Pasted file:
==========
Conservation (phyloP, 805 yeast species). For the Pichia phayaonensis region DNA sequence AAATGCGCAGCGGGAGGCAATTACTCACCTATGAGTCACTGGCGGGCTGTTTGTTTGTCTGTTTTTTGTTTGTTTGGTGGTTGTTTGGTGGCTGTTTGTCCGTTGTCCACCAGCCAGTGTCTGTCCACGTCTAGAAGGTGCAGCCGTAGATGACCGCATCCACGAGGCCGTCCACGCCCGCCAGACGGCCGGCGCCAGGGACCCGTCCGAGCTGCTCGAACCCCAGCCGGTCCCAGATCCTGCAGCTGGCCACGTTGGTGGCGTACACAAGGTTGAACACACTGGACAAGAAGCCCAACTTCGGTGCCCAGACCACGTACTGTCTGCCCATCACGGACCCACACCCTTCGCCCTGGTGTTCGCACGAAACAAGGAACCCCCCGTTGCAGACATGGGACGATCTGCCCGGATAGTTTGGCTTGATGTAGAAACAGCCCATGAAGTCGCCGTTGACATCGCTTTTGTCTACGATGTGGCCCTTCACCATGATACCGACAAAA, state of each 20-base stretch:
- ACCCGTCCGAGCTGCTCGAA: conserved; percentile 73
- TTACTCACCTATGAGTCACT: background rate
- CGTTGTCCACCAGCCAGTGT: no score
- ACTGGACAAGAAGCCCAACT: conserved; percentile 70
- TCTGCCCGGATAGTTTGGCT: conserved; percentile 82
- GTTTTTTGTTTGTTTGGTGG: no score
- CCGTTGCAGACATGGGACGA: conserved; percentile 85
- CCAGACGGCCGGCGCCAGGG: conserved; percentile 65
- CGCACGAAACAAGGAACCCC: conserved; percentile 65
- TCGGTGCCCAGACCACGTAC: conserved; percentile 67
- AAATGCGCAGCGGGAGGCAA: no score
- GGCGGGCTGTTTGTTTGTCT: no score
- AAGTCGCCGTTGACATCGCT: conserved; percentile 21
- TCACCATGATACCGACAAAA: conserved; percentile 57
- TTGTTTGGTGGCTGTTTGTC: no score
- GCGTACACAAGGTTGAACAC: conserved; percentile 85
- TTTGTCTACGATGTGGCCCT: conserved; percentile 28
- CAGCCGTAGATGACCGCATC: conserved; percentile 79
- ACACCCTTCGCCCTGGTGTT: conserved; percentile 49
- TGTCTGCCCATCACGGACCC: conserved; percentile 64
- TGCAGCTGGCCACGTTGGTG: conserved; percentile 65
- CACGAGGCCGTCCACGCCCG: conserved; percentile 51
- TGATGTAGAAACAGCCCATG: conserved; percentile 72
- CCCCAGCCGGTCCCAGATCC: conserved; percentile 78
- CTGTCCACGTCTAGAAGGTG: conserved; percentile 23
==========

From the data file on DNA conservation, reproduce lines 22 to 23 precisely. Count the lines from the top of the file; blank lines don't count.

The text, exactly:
- TGCAGCTGGCCACGTTGGTG: conserved; percentile 65
- CACGAGGCCGTCCACGCCCG: conserved; percentile 51